AS and Orlanthi sorcerers

From: Joerg Baumgartner (
Date: Wed 20 May 1998 - 22:09:00 EEST

Ian Welsh

> Arachne Solara does not respond to worship -- can't remember where I
> read that, but I'm quite positive it is the case.

There is a form of "organized" AS worship at Wild Temple in Beast
Valley, although "orgiastic" fits the bill better. Beastmen (and
possibly a few bestial human visitors as well) "dance", feast, slay,
couple, etc.

AS doesn't respond to worship by granting divine spells or intervention,
or accepting initiation. However, aspects of AS do respond to the
worship. The rites at Wild Temple seem to address Tara, the Lady of the
Wild, along with the supreme goddess of Nature, and IMO one-off
fertility magics (to be used during the ritual) are a big part of the
ongoing success of the beast people procreation.

Someone asked which is more fun:

>> 1) The orlanthi hate sorcerors. There are no sorcerors among the
>> orlanthi.
>> 2) The orlanthi hate sorcerors. But, some orlanthi are sorcerors.

>> Number two also makes more sense, IMO.

> Number one causes a lot less problems.

Such as making the presence of Seshnegi knights (e.g. Sir Narib's
Pithdaros contingent of black-skinned knights, in Argrath's Free Army)
and their wizards impossible?

"hate" isn't the same as "dislike" or "distrust".

> In Strangers in Prax the
> Orlanthi riot when a sorceror comes to Pavis.

The Orlanthi? All (even in the 85% sense)? Or some? Or a few (shaven?)
dickheads looking for another excuse to cause trouble?

> In a place they control
> I'm quite sure a sorceror would be lynched with whatever force was
> necessary.

Bollocks. Sorry, but this statement is ridiculous.

They might deny the sorcerer access to the place the control, deny him
the guest right. If he intrudes nonetheless, he is a hostile invader,
and they deal with him as with all other invaders. Which is usually
drive them off by a display of force, postponing lethal action as long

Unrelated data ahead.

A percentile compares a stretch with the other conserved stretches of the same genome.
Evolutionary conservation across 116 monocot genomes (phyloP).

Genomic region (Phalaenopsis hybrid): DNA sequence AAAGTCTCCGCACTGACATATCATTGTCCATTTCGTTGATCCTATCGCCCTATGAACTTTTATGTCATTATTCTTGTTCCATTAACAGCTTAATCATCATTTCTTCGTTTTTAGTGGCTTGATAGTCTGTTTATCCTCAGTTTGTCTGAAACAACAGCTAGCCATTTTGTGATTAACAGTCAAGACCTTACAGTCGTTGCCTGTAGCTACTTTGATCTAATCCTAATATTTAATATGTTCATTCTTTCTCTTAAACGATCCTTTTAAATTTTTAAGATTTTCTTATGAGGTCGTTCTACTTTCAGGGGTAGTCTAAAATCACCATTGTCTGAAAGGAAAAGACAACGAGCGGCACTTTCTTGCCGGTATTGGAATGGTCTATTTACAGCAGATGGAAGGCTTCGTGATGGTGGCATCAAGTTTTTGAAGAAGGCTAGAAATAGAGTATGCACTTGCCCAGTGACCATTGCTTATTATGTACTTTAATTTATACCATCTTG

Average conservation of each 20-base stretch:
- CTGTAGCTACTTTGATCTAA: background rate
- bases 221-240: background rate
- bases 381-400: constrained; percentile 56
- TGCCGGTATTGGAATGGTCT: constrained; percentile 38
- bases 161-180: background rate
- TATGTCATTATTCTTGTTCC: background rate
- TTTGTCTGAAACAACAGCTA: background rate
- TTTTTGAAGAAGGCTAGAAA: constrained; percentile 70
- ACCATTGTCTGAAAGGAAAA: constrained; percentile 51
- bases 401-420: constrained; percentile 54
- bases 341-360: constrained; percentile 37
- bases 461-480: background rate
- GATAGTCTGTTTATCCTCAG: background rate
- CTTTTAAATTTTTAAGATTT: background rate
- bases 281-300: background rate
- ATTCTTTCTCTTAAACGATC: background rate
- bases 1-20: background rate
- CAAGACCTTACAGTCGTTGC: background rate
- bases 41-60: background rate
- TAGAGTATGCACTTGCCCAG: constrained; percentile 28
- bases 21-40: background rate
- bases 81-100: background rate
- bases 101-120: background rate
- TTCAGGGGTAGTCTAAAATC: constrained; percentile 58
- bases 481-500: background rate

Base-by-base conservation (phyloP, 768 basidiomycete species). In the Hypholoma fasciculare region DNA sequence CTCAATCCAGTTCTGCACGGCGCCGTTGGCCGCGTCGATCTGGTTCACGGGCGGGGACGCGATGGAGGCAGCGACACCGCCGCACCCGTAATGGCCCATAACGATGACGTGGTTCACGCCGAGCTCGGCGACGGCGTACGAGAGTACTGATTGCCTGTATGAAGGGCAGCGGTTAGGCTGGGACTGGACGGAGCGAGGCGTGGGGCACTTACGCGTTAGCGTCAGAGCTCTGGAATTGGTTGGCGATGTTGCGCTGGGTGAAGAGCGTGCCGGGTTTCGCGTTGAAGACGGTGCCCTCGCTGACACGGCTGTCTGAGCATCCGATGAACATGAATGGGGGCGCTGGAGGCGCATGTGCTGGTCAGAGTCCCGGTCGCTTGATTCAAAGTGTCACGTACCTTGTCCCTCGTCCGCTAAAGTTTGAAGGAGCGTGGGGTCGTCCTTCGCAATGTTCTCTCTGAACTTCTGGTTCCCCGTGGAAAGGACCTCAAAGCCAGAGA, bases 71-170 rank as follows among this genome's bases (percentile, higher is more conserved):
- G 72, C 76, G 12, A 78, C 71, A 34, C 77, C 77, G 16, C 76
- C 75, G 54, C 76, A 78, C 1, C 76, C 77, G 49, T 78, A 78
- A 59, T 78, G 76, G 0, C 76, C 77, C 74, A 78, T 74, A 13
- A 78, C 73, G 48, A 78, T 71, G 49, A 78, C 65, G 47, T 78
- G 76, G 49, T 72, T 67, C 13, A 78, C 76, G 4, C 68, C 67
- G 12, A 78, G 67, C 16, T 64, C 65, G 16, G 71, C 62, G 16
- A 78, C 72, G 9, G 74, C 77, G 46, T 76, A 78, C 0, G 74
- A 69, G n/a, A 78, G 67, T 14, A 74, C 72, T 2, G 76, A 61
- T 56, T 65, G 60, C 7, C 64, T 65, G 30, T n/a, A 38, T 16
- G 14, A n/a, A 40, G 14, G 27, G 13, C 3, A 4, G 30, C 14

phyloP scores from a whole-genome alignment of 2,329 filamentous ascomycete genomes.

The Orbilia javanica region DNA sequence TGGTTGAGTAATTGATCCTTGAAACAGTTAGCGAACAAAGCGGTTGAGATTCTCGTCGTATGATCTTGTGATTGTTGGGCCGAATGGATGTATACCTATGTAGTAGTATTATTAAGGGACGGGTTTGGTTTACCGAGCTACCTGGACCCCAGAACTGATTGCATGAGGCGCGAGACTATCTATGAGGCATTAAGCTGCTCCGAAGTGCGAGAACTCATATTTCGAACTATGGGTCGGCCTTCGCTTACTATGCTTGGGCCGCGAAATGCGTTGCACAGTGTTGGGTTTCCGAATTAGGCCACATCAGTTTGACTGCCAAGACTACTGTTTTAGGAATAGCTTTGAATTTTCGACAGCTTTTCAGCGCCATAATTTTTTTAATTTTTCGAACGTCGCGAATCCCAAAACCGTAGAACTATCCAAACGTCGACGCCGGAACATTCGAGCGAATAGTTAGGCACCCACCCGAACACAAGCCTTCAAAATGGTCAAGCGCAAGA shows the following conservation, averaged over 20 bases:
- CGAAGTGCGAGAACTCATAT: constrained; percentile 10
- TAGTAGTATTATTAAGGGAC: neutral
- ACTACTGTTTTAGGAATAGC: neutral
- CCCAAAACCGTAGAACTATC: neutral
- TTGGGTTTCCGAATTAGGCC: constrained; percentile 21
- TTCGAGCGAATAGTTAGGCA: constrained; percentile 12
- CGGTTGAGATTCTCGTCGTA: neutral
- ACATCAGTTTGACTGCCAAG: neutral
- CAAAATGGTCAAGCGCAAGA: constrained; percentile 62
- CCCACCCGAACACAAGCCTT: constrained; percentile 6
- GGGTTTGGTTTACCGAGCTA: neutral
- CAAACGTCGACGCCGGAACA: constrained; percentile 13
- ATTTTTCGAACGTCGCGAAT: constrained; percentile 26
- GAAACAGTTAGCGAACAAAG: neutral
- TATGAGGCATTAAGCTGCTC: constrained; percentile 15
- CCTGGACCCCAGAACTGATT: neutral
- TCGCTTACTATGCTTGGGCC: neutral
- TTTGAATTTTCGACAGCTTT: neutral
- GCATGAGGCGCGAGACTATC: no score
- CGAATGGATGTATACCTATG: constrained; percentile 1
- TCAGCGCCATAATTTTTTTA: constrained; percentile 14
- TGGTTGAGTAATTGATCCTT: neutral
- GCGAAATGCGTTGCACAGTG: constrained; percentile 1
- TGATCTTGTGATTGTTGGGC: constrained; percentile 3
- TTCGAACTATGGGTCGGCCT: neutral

as possible because lethality is likely to occur on both sides.

They might admit the sorcerer by the laws of hospitality. In that case,
they cannot lynch him unless he performed a serious breach of the rules
of hospitality. Releasing a demon upon the community, yes. Tapping
(local) people or life-stock, yes. Performing a private ritual unharmful
to his hosts, no. They might encourage a practising sorcerer to move on,
but not lynch him.

The rules of hospitality apply for any community smaller than a city.

The paradox of an Orlanthi city has less clear-cut hospitality customs,
but IMO a lot of Orlanthi cities have significant minorities of foreign
stock, Westerners being one numerous minority. For a westerner to become
a resident, it takes a city council or city official to approve. For a
westerner to enter the city, it takes at least approval by the gate

> Number two also smacks of monty haulism.

I don't see what Monty Hall has to do with Orlanthi sorcery users. What
nationality did Delecti have before his transformation?

Do you fear Wind Lord Adepts? They'd be fairly ineffective, even if
there were rules to allow them.

Do you fear Wind Lords supported by Adepts? Happens already. I'm fairly
certain that quite a few chieftains in Aggar or Talastar would like to
employ a wizard in their entourage for the extra oomph to overcome their
rival chieftains. Few can afford this, but how do you think do e.g. the
Vadeli enter new trading grounds but by insinuating themselves to local
people in power?

Successful warlords like Greymane or his sons are quite certain to have
sorcerers serving them.

Apple Lane has Third Eye Blue iron-smith sorcerers (herding goats) as
established and accepted specialist residents. Now Apple Lane is hardly
your typical Orlanthi place, but none of the neighbouring chieftains
mounts ku-klux-clan like raids against the only smiths able to work his
scant iron, either.

If you think about sorcerers as people who dwell in a tower atop a
monster-filled dungeon and who tap the magical environment, how did they
get there in the first place, and who granted them entry? If you think
of sorcerers as magicians for hire, wouldn't you as a chieftain able to
hire these services want to hire them? (Of course, other specialists
would resent the intruder and his influence, but that's no different of
a foreign Orlanthi priest entering the service of a local lord and
diminishing a local priest's influence.)


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